Zack Abron can’t fathom how far his legs have carried him in his football career, but it’s not for lack of trying.
Abron, Missouri’s senior tailback, sometimes sits and thinks about how many rushing yards he must have racked up since he started playing football in sixth grade. He hasn’t come up with a number, but he has narrowed it somewhat.
“I was just thinking, all the way back, from the day I put on pads,” Abron said. “So I’m just thinking about how much time these wheels have put in, how many yards they’ve traveled.”
He figures it has to be more than 10,000. That doesn’t include PlayStation yards.
To make his way into the Missouri record book, Abron needs 754 more. That would give him 3,027 and make him the Tigers’ leading career rusher, passing Brock Olivo.
Abron also is moving up Missouri’s scoring and touchdowns lists. He is second on the touchdown list with 33, needing five more to tie former quarterback Corby Jones. On the scoring list, his 198 points are good for fifth, 30 behind Jones, who is first.
“I know about the records,” Abron said. “I know I’m close, but really it’s just me working and doing what I can for the team. If I get that done, everything else will just come into place.”
There’s only one problem. In doing what is best for the team, Abron has been getting too many receiving yards. With 12 catches for 90 yards, mostly on screen passes in the flat, he has surpassed his totals for receptions (eight) and receiving yards (56) in his first three years combined.
“They’re just throwing it out there to me,” Abron said. “They got it to me a few times last year on screens, but when we ran screens, it was (receiver Justin) Gage screens last year.”
Coach Gary Pinkel gave a clear-cut reason the Tigers’ didn’t throw Abron many passes in recent years.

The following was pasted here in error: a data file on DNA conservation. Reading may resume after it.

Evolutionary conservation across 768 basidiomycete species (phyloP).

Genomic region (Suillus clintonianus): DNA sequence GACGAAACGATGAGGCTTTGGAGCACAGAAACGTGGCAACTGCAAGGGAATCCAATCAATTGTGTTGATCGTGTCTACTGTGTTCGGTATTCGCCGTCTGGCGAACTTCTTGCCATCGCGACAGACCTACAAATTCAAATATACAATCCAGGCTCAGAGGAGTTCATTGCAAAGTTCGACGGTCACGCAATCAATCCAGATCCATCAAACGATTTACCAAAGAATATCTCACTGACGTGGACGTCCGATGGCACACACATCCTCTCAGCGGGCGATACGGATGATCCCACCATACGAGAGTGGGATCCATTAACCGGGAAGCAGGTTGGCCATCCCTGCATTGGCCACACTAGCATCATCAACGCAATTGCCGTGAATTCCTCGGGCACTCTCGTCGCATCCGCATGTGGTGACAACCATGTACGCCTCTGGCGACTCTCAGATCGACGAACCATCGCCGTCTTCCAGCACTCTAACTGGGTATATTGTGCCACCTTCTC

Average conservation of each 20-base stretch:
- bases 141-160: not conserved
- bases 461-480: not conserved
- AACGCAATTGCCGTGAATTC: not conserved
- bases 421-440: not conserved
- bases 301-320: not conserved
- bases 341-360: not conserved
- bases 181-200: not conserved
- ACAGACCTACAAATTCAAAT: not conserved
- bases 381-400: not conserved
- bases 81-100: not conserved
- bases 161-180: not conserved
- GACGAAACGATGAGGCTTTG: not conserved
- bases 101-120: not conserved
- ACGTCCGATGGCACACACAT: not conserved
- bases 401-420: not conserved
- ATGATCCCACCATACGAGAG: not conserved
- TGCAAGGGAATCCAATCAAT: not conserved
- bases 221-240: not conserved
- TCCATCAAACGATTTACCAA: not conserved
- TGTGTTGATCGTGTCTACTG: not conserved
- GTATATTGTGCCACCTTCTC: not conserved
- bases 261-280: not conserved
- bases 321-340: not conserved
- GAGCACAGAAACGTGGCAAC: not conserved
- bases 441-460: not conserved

“When we got here, his hands, they were bad. And I’m being nice,” Pinkel said. “But he’s worked hard, and he’s just doing a great job.”
Abron’s hard work has paid off in a sense. By improving his ability to catch passes, Abron has reaped the benefits of getting the ball in the flat, where there are fewer defenders to worry about.
“I don’t gotta go through traffic,” Abron said. “Out there you might have a cornerback, a defensive end, or maybe one linebacker, but running on the inside you’ve got almost everybody.”
Catching more passes hasn’t been all good, though, at least from a personal standpoint. In exchange, he has averaged slightly less than 77 yards rushing; he entered the season needing 82 rushing yards per game to break Olivo’s record.
Of course, that figure doesn’t include the possibility of Missouri going to a bowl game. If the Tigers did so, the threshold for breaking the record would lower to 76 yards per game.
So, in a sense, Abron is right: If he does what is best for the team, everything else will fall into place.
“I feel pretty good about some of the stuff I’ve done over the years, but I’ve still got great strides and a whole lot more work to do,” Abron said.